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Saturday, January 14, 2012

IHL and IHRL

To the uninitiated, IHRL is shorthand for International Human Rights Law, and IHL is shorthand for International Humanitarian Law, a.k.a. the Law of War.  Two simple and short acronyms, but their contested relationship represents the biggest controversy in international law at the moment.

Congress recently passed the NDAA (The National Defense Authorization Act for Fiscal Year 2012), and Obama signed the legislation just before New Year’s Day.  Obama had promised to veto the legislation, which expresses a preference for military detention for suspected terrorists, but he relented and agreed to sign the legislation after provisions were inserted in the law that permitted the executive branch to issue waivers to allow detention by civilian law enforcement agencies.  Provisions were also included in the law that clarified that the legislation would not change the existing law regarding executive authority for detention.  It is therefore incorrect to read the law as broadening Executive Branch detention authority.  Legal scholars everywhere have different views about the scope and origin of this existing authority, but whatever it is, it hasn’t changed.

But I want to concentrate on a different aspect.  For some time, there has been a controversy in the federal courts over how to interpret the Authorization to Use Military Force (AUMF) that Congress passed to give the President the power to fight the War on Terror.  The Obama Administration Justice Department has argued that the AUMF ought to be interpreted with international law in mind, specifically IHL.  In other words, unless Congress explicitly states otherwise, it should be assumed that Congress was granting authority to the President that is consistent with international prohibitions on how armed conflict is conducted, i.e. IHL.  See Charming Betsy, etc.  A couple of judges on the D.C. Circuit, see al-Bihani, have protested loudly on this point -- or at least at great length given the pages they devoted to the issue -- arguing that international law is irrelevant for interpreting the AUMF.  (The full D.C. Circuit's view is here, and Lederman's & Vladeck's analysis is here).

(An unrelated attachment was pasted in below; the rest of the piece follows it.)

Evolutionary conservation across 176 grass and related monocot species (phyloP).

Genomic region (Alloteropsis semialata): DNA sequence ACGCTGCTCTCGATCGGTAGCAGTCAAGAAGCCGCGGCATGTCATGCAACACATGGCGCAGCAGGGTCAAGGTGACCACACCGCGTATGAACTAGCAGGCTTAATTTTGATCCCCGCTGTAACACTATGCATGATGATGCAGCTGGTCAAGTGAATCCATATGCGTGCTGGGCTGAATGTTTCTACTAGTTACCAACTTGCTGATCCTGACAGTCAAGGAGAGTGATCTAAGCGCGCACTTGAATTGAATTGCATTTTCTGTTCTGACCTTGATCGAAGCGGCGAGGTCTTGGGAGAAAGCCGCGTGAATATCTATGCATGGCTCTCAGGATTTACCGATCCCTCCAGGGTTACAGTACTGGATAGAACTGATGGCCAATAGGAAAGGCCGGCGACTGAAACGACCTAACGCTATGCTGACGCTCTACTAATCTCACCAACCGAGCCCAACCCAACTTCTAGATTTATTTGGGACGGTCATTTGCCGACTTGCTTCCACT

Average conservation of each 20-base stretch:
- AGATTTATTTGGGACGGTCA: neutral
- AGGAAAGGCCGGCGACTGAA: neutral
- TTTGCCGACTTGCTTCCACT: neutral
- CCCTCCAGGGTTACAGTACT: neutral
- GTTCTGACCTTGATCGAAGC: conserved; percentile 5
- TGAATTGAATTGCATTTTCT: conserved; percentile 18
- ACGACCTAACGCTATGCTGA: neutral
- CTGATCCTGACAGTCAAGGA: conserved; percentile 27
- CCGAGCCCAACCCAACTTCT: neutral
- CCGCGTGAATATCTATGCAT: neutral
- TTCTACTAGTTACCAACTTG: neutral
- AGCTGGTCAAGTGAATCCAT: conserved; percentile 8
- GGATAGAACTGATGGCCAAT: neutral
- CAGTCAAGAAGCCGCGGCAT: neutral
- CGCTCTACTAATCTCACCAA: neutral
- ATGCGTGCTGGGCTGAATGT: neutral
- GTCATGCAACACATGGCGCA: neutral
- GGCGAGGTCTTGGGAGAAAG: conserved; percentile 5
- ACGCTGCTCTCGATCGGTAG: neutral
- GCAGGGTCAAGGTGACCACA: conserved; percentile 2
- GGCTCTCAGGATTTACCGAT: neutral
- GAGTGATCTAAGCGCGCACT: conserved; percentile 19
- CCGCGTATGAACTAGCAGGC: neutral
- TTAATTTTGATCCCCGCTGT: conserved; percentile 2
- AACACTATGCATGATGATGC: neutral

But there’s a sub-disagreement too.  Within the group of people who believe that the AUMF should be interpreted in light of international law, some go further and say that the relevant body of international law includes IHRL as well.

I have to confess that I have never fully understood the rationale beyond this claim.  To me, IHRL and IHL cannot apply at the same time -- precisely what this view entails.  IHL is a lex specialis, in the sense that it displaces other bodies of law, including domestic criminal law, with a set of radically different norms based on reciprocity, namely that combatants can kill each other with impunity but must protect civilians and others hors de combat.